Jewelry designer Lisa Salzer is the founder of Lulu Frost, a New York based jewelry brand known for its iconic Plaza collections and cult following. Drawing from her family’s generations of involvement in the estate jewelry business – led by her maternal grandmother, Elizabeth Rock Frost – Salzer launched Lulu Frost in 2004. By blending an expertise in art history with antique, vintage and modern elements, Salzer reinvents timeless classics for her faithful clientele. Salzer recently designed exclusive pieces for Amanda Hearst’s Maison de Mode pop-up currently going on now at Miami Art Basel.
Your grandmother was an inspiration for Lulu Frost – has she continued to inspire specific collections? In what way?
My grandmother Elizabeth Frost inspires specific collections all the time – her elegance and grace infuse all of my work. The next collection I’m working on now for FW14 will be an homage to her, actually. I’m focusing on “classic” jewelry, which was her favorite style. She always wore her pearls, her gold floral clip-ons and her lion brooch.
What do you love about estate jewelry?
I love the history and the craftsmanship. As an art history major, I appreciate evolving styles of art and jewelry, so studying estate jewelry very intriguing to me.
Can you tell us a bit about your development strategy when you first launched your collection?
When I first began, my strategy was to find very special vintage pieces to incorporate with new elements to create something exciting. I love the thrill of the hunt for one-of-a-kind pieces, so this strategy suited me well. One of my mottos is that if you love what you’re doing, you won’t mind working hard for it – that’s where I found myself in my first few years and it was very exciting for me.
How has your brand evolved in the past ten years?
Lulu Frost has evolved into much more of a lifestyle brand – my clientele appreciate the past while keeping things modern – we are much more than a jewelry brand to people. We help people tell their stories through our jewelry.
Was there a turning point?
I think there was definitely a turning point when I discovered the room numbers from the Plaza Hotel in 2005. Vogue did a feature on my work at that time, and many retailers came calling to carry Lulu Frost. It was so exciting as a young designer to find success early on in my career. I am forever grateful to that day in ’05 when I found those bronze room numbers!
Has the way people shop for jewelry changed over the last ten years?
Not really – jewelry is an emotional and very personal purchase, and I think it will always be that. It is a pleasure to really connect with my clientele on a personal level and find that piece that “speaks” to them as an individual.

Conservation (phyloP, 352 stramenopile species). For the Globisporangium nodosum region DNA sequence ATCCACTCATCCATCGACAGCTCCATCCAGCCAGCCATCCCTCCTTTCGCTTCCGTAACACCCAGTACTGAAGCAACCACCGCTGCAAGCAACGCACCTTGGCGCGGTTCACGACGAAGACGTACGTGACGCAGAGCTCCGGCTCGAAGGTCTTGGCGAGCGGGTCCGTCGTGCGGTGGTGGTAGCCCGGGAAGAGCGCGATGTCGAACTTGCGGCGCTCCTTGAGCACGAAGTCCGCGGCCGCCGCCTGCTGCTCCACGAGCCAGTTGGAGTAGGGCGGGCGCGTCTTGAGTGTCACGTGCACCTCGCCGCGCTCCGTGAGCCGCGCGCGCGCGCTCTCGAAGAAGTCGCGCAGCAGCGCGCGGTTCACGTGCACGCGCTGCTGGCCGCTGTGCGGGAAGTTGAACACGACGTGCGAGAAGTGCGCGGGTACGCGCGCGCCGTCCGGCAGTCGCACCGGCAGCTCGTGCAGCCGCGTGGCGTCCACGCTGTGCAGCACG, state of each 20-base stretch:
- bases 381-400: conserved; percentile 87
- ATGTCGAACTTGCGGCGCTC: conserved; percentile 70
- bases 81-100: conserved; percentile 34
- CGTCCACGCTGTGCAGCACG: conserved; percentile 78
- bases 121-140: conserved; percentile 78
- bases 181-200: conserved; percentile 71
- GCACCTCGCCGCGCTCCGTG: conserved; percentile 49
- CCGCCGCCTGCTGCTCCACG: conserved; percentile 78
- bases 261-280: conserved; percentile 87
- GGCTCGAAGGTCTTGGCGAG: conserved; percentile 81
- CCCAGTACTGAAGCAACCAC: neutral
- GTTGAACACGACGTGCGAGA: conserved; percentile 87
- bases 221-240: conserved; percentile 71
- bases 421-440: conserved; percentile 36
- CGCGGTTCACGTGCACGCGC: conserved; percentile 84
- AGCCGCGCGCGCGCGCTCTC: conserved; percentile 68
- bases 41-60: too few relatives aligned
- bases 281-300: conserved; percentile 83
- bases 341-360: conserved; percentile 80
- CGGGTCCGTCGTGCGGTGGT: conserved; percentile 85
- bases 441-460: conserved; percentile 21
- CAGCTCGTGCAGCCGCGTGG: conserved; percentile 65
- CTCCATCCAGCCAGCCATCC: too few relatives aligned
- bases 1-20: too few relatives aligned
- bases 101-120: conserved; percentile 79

What do you attribute your longstanding customer following to?
I think we’ve developed a loyal following because we have so many pieces that are modern classics. When someone begins to love Lulu Frost, they can’t just own one piece – that would be like having only one bite of a delicious meal! You need all the elements together to create the full Lulu picture. For example, you may have your art deco earrings, but then you also need a Plaza number, a cut steel cuff, a 100-year necklace, and pieces from each seasonal collection. I think our clientele are Lulu collectors and I love that!
How did you team up with Amanda Hearst’s pop up for Art Basel?
Amanda and I are old friends – I admire her commitment to the environment. I love her ethical pop-up shop because it celebrates handmade, specialized products. It’s always such a pleasure to work with Amanda, she’s a visionary.
Did you create exclusive pieces for Maison de Mode?
Yes, we created special one-of-a-kind vintage pieces that are unique to the pop-up.
Amongst the sea of jewelry designers, do you find it challenging to continue being innovative?
It is a challenge, but one that I relish. I adore designing and can’t seem to stop! Thankfully, it comes very naturally to me to be creative so it’s my favorite part of the job.
Are you enjoying the limelight and having reached this point? What’s been the most rewarding part of being a jewelry designer?
Ha! I don’t really consider myself to be in the “limelight,” but I am extremely grateful for everything I’ve worked hard to achieve. Without a doubt, my most rewarding part of the job is seeing women I admire wearing my work. It’s a huge honor and privilege to have people spend their hard-earned money on something I have created. Nothing can beat seeing a chic stranger on a street, anywhere from my hometown of NYC to Tokyo to London and everywhere in between, in her own beloved piece of Lulu Frost. It’s what makes me tick 🙂